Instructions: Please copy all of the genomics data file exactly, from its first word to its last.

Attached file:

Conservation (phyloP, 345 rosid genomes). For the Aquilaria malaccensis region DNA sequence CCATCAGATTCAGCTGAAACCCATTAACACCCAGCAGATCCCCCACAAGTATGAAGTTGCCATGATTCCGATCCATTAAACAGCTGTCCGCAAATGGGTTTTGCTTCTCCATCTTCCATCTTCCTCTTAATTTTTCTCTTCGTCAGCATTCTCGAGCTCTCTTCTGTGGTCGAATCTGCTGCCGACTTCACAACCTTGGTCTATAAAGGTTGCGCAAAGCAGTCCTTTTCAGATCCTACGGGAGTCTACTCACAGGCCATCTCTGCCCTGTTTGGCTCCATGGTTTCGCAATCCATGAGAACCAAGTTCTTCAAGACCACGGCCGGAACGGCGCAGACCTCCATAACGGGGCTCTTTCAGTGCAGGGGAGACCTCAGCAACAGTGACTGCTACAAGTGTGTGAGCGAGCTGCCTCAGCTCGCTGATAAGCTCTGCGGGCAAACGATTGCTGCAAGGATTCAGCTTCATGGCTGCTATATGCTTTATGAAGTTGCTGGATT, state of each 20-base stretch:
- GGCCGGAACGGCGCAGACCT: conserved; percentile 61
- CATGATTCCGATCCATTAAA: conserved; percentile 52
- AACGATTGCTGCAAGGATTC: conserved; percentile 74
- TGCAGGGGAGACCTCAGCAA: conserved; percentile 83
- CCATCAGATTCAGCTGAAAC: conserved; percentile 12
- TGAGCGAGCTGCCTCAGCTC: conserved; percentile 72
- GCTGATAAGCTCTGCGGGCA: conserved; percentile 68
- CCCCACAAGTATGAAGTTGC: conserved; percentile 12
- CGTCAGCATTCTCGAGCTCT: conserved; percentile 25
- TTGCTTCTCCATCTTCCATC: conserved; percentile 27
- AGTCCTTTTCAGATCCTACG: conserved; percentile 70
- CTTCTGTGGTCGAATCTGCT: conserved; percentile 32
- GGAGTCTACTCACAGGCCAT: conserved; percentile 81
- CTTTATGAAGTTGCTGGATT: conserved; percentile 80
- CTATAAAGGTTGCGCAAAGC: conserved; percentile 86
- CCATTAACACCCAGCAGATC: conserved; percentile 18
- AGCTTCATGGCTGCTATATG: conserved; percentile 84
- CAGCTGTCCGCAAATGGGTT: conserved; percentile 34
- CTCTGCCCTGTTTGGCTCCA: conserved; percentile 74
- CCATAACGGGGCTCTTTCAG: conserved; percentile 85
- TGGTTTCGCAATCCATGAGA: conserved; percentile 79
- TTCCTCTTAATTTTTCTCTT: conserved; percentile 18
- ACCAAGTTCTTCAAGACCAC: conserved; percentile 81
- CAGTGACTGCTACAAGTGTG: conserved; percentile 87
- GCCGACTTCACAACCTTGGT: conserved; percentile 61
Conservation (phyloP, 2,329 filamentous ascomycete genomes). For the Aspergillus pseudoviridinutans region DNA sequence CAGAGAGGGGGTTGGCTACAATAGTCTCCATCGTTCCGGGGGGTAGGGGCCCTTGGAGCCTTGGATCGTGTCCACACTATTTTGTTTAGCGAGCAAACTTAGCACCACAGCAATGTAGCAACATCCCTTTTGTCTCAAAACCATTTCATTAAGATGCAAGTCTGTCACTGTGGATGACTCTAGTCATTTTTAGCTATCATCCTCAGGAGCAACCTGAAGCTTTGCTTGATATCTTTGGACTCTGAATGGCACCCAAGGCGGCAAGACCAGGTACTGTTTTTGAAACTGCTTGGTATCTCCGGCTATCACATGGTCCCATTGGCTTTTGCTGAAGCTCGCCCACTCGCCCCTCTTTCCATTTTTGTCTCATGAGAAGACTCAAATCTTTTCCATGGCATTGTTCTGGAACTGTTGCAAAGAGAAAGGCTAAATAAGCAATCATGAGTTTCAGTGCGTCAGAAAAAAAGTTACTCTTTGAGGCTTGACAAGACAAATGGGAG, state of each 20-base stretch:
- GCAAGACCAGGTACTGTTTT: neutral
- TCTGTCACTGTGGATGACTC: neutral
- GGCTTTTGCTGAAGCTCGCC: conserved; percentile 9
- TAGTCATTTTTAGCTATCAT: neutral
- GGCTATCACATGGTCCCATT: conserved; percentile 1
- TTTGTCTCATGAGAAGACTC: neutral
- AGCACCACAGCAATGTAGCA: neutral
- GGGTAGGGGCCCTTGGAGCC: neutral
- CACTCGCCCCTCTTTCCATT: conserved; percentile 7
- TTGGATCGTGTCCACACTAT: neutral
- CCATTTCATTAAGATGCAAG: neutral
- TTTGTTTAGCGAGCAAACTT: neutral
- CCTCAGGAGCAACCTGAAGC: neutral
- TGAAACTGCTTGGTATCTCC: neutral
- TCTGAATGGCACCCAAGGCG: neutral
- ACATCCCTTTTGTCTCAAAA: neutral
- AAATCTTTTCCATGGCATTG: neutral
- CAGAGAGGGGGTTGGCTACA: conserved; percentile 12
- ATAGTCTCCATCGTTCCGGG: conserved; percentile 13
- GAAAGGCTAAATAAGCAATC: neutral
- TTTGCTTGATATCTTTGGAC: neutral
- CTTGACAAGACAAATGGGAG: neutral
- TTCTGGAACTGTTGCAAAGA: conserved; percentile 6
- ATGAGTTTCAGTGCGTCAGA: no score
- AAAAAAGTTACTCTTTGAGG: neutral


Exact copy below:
Conservation (phyloP, 345 rosid genomes). For the Aquilaria malaccensis region DNA sequence CCATCAGATTCAGCTGAAACCCATTAACACCCAGCAGATCCCCCACAAGTATGAAGTTGCCATGATTCCGATCCATTAAACAGCTGTCCGCAAATGGGTTTTGCTTCTCCATCTTCCATCTTCCTCTTAATTTTTCTCTTCGTCAGCATTCTCGAGCTCTCTTCTGTGGTCGAATCTGCTGCCGACTTCACAACCTTGGTCTATAAAGGTTGCGCAAAGCAGTCCTTTTCAGATCCTACGGGAGTCTACTCACAGGCCATCTCTGCCCTGTTTGGCTCCATGGTTTCGCAATCCATGAGAACCAAGTTCTTCAAGACCACGGCCGGAACGGCGCAGACCTCCATAACGGGGCTCTTTCAGTGCAGGGGAGACCTCAGCAACAGTGACTGCTACAAGTGTGTGAGCGAGCTGCCTCAGCTCGCTGATAAGCTCTGCGGGCAAACGATTGCTGCAAGGATTCAGCTTCATGGCTGCTATATGCTTTATGAAGTTGCTGGATT, state of each 20-base stretch:
- GGCCGGAACGGCGCAGACCT: conserved; percentile 61
- CATGATTCCGATCCATTAAA: conserved; percentile 52
- AACGATTGCTGCAAGGATTC: conserved; percentile 74
- TGCAGGGGAGACCTCAGCAA: conserved; percentile 83
- CCATCAGATTCAGCTGAAAC: conserved; percentile 12
- TGAGCGAGCTGCCTCAGCTC: conserved; percentile 72
- GCTGATAAGCTCTGCGGGCA: conserved; percentile 68
- CCCCACAAGTATGAAGTTGC: conserved; percentile 12
- CGTCAGCATTCTCGAGCTCT: conserved; percentile 25
- TTGCTTCTCCATCTTCCATC: conserved; percentile 27
- AGTCCTTTTCAGATCCTACG: conserved; percentile 70
- CTTCTGTGGTCGAATCTGCT: conserved; percentile 32
- GGAGTCTACTCACAGGCCAT: conserved; percentile 81
- CTTTATGAAGTTGCTGGATT: conserved; percentile 80
- CTATAAAGGTTGCGCAAAGC: conserved; percentile 86
- CCATTAACACCCAGCAGATC: conserved; percentile 18
- AGCTTCATGGCTGCTATATG: conserved; percentile 84
- CAGCTGTCCGCAAATGGGTT: conserved; percentile 34
- CTCTGCCCTGTTTGGCTCCA: conserved; percentile 74
- CCATAACGGGGCTCTTTCAG: conserved; percentile 85
- TGGTTTCGCAATCCATGAGA: conserved; percentile 79
- TTCCTCTTAATTTTTCTCTT: conserved; percentile 18
- ACCAAGTTCTTCAAGACCAC: conserved; percentile 81
- CAGTGACTGCTACAAGTGTG: conserved; percentile 87
- GCCGACTTCACAACCTTGGT: conserved; percentile 61
Conservation (phyloP, 2,329 filamentous ascomycete genomes). For the Aspergillus pseudoviridinutans region DNA sequence CAGAGAGGGGGTTGGCTACAATAGTCTCCATCGTTCCGGGGGGTAGGGGCCCTTGGAGCCTTGGATCGTGTCCACACTATTTTGTTTAGCGAGCAAACTTAGCACCACAGCAATGTAGCAACATCCCTTTTGTCTCAAAACCATTTCATTAAGATGCAAGTCTGTCACTGTGGATGACTCTAGTCATTTTTAGCTATCATCCTCAGGAGCAACCTGAAGCTTTGCTTGATATCTTTGGACTCTGAATGGCACCCAAGGCGGCAAGACCAGGTACTGTTTTTGAAACTGCTTGGTATCTCCGGCTATCACATGGTCCCATTGGCTTTTGCTGAAGCTCGCCCACTCGCCCCTCTTTCCATTTTTGTCTCATGAGAAGACTCAAATCTTTTCCATGGCATTGTTCTGGAACTGTTGCAAAGAGAAAGGCTAAATAAGCAATCATGAGTTTCAGTGCGTCAGAAAAAAAGTTACTCTTTGAGGCTTGACAAGACAAATGGGAG, state of each 20-base stretch:
- GCAAGACCAGGTACTGTTTT: neutral
- TCTGTCACTGTGGATGACTC: neutral
- GGCTTTTGCTGAAGCTCGCC: conserved; percentile 9
- TAGTCATTTTTAGCTATCAT: neutral
- GGCTATCACATGGTCCCATT: conserved; percentile 1
- TTTGTCTCATGAGAAGACTC: neutral
- AGCACCACAGCAATGTAGCA: neutral
- GGGTAGGGGCCCTTGGAGCC: neutral
- CACTCGCCCCTCTTTCCATT: conserved; percentile 7
- TTGGATCGTGTCCACACTAT: neutral
- CCATTTCATTAAGATGCAAG: neutral
- TTTGTTTAGCGAGCAAACTT: neutral
- CCTCAGGAGCAACCTGAAGC: neutral
- TGAAACTGCTTGGTATCTCC: neutral
- TCTGAATGGCACCCAAGGCG: neutral
- ACATCCCTTTTGTCTCAAAA: neutral
- AAATCTTTTCCATGGCATTG: neutral
- CAGAGAGGGGGTTGGCTACA: conserved; percentile 12
- ATAGTCTCCATCGTTCCGGG: conserved; percentile 13
- GAAAGGCTAAATAAGCAATC: neutral
- TTTGCTTGATATCTTTGGAC: neutral
- CTTGACAAGACAAATGGGAG: neutral
- TTCTGGAACTGTTGCAAAGA: conserved; percentile 6
- ATGAGTTTCAGTGCGTCAGA: no score
- AAAAAAGTTACTCTTTGAGG: neutral